“Another tissue”. Again, the softness of a tissue passed across my upper lip.
I recalled one of the times we toilet-papered our classmate Lana Bell’s house. Lana was so reserved that most people forgot she was there. Her picture didn’t even appear in the yearbook. It was almost like she didn’t exist, except for one thing. She had a reputation.
It was Mike’s idea, our faithful trouble-starter, to sneak into her neighborhood—an affluent one at that—and toilet-paper her parent’s house. This wasn’t just your old toss-it-in-the-tree prank, however. By the time we finished the project, each square inch of that roll had been formed into the shape of a bell, for her namesake, leaving exactly 76 little white bells scattered across the front lawn to mark our 76th day in eighth grade. Mike was funny that way; his pranks had to be ‘nice’.
The following week in chemistry, Mrs. Haddonfield paired Lana and me during lab.
“These will be your partners for the rest of the semester,” she announced, but to me it sounded like “Lana will be your partner for the rest of your life.”
I spent the next seven months worrying every class that she would discover my involvement in the bell lawn décor, but she never did.
My mom’s voice snapped me back to the present.
“Can she hear me?”
I noticed that I was hearing them in complete sentences again. Perhaps my senses were returning to normal and soon I would be able to communicate with them.
“Dr. Bader, we have her test results.” A female nurse was speaking.
“Results for what?” My mom wanted to know.
“We’re just looking for any abnormalities. Diabetes, toxins. . .”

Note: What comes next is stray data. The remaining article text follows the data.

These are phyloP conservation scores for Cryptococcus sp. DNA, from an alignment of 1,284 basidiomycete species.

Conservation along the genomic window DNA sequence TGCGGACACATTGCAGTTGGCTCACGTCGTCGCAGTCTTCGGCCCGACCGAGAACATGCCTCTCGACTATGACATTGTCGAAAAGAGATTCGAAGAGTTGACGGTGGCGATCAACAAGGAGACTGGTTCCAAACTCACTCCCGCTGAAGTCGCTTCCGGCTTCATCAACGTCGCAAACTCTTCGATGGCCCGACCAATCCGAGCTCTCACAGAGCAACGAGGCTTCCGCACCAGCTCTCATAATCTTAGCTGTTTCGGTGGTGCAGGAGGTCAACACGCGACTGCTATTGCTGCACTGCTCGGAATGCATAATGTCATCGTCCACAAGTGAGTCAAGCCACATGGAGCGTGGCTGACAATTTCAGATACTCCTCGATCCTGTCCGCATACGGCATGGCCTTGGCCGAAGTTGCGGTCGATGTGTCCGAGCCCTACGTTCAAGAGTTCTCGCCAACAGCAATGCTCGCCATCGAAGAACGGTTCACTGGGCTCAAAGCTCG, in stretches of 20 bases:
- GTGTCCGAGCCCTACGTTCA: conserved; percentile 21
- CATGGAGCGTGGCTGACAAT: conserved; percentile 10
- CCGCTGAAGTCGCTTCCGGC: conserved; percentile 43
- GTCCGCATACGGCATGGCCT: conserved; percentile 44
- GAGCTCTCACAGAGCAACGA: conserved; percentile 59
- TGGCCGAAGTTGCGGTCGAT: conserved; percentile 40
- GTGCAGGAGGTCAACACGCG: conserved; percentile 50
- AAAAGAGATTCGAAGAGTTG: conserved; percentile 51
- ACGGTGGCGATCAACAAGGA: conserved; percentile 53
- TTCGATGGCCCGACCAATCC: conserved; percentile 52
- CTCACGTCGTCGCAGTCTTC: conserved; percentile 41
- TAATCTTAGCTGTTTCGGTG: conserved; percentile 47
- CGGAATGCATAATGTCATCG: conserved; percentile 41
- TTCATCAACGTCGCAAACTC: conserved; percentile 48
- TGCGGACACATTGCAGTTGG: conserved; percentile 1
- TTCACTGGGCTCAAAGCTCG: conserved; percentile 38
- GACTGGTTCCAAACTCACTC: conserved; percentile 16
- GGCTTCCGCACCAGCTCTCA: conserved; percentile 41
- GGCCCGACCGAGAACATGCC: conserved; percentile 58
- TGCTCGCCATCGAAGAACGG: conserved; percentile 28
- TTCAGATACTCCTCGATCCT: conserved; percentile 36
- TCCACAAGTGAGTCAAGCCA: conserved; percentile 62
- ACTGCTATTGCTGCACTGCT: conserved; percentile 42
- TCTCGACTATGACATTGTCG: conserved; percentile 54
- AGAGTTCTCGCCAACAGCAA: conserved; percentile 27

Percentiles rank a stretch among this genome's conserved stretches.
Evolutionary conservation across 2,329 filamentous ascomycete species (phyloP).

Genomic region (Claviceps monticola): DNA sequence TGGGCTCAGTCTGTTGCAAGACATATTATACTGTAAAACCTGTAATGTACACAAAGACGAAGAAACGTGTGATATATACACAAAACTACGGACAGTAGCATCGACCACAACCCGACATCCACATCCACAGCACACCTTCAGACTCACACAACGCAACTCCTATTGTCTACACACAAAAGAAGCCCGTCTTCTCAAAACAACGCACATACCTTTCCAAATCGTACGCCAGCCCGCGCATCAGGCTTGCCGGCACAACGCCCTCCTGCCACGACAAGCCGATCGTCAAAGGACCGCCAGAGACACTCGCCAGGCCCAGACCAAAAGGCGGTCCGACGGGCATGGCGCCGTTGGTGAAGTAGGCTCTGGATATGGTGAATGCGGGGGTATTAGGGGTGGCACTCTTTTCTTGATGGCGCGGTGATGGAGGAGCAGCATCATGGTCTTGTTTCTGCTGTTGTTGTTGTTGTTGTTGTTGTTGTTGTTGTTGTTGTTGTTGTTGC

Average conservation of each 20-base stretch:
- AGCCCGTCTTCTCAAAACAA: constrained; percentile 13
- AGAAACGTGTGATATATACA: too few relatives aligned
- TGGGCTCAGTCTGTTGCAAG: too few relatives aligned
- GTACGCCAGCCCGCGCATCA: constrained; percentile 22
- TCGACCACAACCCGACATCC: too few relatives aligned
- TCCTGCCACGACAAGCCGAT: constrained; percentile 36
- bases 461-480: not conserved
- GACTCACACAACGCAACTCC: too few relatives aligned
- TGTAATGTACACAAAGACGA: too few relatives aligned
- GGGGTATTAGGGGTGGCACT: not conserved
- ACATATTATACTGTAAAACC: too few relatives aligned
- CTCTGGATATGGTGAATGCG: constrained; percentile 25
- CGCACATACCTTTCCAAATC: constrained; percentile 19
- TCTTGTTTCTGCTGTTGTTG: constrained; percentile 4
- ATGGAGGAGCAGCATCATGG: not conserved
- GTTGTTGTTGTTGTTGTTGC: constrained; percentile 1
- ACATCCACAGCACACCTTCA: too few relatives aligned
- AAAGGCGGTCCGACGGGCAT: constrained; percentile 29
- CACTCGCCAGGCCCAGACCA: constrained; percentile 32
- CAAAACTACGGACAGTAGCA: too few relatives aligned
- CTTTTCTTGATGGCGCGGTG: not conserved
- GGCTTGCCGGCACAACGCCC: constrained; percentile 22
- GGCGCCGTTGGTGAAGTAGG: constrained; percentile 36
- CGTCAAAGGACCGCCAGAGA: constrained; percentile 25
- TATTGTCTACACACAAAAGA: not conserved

“Toxins! Are you suggesting she was drunk?”
“It’s important to rule out. . .”
My mother’s voice was hard and deliberate. It was the voice she used just before grounding me, but it cracked, too, with a bit of doubt.
“You listen to me. My daughter is clean. She has never taken any drugs. She doesn’t drink. Let’s stop wasting time and administer the tests that will get us. . .what is that thing?”
“No. There. Her thigh.”
“Intravenous catheter. Something like an ice pack. When blood passes through these balloons, it cools her body down. It’ll bring down the swelling that I mentioned earlier. The goal is to maintain intracranial pressure.”
If I could have shot up, I would have. There was nothing wrong with my brain, I was thinking just fine!
“Right now, it is imperative that her body maintains a certain temperature in order to avoid further brain damage. The results did not show any drugs in her system, which helps us treat her more sufficiently. Mrs. Walker—”.
“I apologize. Ms. Walker, we are running tests right now that should be able to aid us in determining recovery time.”
I waited to hear something from my mom. An outburst. Tears. Denial. Anything. The silence was deafening as it screamed into my ears. I never knew silence could shout, but it did right then, pounding its fists fiercely against my skull and scratching furiously at my closed eyelids.